Don’t take advantage of resources

Hang on for a minute...we're trying to find some more stories you might like.

Email This Story

Shaking the rain off my hood, I made my way up the stairs of the library and into the study room I had reserved.

I caught the eye of my friend whom I planned to meet to study with as we made our way into the two-person room.

“I cannot believe it,” junior special and elementary education Whitney Mosier said as she plopped her oversized backpack on the ground.

“What happened?” I asked looking up and adjusting my glasses that had slid partway down my nose.

“Oh, nothing happened,” Mosier said. “But when we walking into our study room did you not notice three of the four group study rooms only had one person in them?”

I admitted I had not paid attention, but I continued to think about what she said long after we both began our work.

Mosier’s observation reminded me of comments other USI students have made regarding study rooms; comments such as it is not fair that one or two people can take up a study room intended for six or more people.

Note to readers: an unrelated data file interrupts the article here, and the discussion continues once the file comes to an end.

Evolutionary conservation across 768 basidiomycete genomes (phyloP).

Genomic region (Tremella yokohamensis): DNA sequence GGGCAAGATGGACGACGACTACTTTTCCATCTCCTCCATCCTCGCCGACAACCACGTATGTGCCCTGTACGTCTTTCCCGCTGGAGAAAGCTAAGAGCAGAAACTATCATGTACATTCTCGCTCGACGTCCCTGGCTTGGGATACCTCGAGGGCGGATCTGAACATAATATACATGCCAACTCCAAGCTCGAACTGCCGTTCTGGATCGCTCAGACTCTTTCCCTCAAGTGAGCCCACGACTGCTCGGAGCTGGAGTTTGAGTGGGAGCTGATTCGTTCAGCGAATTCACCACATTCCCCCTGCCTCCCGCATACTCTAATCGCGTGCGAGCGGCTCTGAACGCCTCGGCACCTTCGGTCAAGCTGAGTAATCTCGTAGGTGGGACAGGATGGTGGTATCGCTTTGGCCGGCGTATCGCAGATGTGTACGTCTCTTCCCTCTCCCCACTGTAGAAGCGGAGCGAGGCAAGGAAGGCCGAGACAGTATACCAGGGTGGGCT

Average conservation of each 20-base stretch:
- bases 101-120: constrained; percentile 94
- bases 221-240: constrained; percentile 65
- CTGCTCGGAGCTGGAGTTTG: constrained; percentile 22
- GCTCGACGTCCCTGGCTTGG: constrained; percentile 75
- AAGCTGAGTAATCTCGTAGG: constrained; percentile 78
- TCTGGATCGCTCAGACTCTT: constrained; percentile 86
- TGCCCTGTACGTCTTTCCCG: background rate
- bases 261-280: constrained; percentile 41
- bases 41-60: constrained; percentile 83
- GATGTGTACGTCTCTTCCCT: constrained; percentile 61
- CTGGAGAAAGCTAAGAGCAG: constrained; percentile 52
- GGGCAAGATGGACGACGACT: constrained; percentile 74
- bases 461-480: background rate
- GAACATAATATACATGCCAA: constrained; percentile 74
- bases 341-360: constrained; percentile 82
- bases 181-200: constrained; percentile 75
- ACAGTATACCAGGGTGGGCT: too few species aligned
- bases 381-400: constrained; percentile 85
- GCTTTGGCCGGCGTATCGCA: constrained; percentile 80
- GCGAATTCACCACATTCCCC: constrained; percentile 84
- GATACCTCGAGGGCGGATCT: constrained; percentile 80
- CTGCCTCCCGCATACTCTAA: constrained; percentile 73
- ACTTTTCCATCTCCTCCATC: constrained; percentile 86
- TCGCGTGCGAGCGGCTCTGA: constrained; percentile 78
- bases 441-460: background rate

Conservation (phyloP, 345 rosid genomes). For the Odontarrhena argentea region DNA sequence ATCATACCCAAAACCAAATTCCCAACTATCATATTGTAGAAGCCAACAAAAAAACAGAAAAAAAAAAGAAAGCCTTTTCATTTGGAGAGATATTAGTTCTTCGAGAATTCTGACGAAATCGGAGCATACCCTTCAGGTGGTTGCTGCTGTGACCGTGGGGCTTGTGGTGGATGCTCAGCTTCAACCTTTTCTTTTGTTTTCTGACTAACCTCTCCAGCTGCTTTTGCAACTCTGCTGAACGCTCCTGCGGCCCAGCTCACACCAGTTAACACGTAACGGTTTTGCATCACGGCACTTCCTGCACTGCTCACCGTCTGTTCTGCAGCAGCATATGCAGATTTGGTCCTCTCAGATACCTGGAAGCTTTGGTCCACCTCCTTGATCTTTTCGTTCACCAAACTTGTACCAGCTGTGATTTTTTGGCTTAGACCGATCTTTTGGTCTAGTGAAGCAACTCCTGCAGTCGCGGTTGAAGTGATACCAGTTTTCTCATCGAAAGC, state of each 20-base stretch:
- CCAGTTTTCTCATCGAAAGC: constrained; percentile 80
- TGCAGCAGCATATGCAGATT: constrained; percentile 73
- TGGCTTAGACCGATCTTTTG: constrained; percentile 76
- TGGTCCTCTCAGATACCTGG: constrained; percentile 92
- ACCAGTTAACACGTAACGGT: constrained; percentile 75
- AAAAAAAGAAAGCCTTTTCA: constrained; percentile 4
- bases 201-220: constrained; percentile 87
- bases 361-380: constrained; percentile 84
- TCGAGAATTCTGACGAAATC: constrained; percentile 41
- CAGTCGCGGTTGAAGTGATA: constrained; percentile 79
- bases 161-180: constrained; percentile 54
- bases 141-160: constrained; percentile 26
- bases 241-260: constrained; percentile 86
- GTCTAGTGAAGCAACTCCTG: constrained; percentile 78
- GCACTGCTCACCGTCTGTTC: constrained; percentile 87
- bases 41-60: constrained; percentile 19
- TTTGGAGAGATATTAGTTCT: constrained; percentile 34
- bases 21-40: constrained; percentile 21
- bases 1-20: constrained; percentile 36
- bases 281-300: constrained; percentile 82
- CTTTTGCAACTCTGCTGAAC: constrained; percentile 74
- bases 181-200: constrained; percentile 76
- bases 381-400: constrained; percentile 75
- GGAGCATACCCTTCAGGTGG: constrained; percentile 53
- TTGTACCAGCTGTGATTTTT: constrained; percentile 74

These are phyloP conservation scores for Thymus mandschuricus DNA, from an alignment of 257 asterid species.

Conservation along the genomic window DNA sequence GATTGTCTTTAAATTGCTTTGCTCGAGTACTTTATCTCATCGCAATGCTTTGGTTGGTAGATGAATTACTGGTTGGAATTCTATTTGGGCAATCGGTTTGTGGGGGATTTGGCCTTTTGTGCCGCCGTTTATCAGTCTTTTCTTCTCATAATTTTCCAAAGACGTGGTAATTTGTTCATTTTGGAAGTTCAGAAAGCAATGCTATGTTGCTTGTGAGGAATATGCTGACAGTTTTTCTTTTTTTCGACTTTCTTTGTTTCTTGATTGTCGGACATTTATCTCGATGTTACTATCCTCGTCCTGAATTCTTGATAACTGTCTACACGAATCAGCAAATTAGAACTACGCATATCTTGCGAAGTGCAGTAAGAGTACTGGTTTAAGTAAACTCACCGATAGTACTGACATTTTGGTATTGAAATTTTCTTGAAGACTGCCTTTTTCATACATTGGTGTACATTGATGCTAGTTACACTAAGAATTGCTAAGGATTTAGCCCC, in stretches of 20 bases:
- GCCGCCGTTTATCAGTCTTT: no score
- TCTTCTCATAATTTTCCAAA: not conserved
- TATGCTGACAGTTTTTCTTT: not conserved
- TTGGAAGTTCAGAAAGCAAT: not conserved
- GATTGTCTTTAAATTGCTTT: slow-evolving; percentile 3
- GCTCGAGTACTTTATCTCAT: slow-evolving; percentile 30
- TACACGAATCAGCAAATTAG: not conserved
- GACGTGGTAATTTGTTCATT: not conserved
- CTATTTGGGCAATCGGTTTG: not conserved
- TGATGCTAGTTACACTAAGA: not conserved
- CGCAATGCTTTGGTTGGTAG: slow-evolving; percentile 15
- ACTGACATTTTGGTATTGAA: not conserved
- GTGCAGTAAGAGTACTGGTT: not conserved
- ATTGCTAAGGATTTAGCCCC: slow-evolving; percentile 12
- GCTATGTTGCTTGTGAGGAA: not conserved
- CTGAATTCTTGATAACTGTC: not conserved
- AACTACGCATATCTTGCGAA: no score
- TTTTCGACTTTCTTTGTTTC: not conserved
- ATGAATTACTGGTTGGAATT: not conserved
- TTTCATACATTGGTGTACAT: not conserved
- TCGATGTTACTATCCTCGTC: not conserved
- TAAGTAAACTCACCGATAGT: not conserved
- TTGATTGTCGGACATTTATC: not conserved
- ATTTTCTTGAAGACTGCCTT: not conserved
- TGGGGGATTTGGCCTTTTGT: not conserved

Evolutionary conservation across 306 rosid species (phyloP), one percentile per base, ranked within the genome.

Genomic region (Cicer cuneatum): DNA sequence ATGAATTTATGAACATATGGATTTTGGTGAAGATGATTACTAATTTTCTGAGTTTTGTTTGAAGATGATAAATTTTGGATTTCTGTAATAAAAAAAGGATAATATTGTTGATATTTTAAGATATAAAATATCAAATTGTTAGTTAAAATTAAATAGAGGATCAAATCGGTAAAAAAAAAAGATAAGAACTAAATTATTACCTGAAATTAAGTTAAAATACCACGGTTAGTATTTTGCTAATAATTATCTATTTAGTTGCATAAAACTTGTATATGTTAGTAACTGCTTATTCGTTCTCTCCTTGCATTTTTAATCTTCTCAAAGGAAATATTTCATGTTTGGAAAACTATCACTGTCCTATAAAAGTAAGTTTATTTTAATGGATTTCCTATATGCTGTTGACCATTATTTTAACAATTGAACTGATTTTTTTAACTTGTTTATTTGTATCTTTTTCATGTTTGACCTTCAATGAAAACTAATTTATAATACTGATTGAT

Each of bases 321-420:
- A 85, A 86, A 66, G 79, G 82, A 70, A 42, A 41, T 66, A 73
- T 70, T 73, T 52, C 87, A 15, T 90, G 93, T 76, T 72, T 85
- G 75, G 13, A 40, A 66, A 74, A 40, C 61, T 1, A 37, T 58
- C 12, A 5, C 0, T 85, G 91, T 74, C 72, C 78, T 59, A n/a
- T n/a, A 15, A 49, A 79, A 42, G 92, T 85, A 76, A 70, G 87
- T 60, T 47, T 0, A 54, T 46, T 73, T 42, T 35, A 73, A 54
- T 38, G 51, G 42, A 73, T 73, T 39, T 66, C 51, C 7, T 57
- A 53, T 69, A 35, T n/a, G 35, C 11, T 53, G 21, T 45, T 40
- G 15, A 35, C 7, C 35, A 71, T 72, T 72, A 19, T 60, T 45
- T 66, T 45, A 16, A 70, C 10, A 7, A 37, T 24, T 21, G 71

“Study rooms are intended for people to study as a group and discuss their work,” Mosier said. “It does not make any sense that one person can take a study room. Why do they need a study room? The rest of the library is full of tables they can do their work independently at.”

I could not help but agree with Mosier’s logic. I think the study rooms are an ingenious idea: giving groups of people a place where they can study and talk without disturbing other people in the library.

Yet, I think that luxury is being abused.

Recently, the USI library created a program called Book It. Book It allows students to reserve study rooms in advance so they know for sure they will have a place for their group.

Yet, the program has no way of seeing if more than one person will be using the room; creating a problem of a single person reserving an entire study room all to themselves with little difficulty.

In the words of my high school brother: “This is why we can’t have nice things.”

I disagree with that statement to the extent I think we can have nice things if we use them in the way they are intended to be used.

To put it simply, if you are planning to go to the library alone, be courteous and don’t reserve a study room if it is only for yourself. Save the study rooms for groups of friends who want to study together.

We have nice things, my fellow students. Let’s keep it that way.

Print Friendly, PDF & Email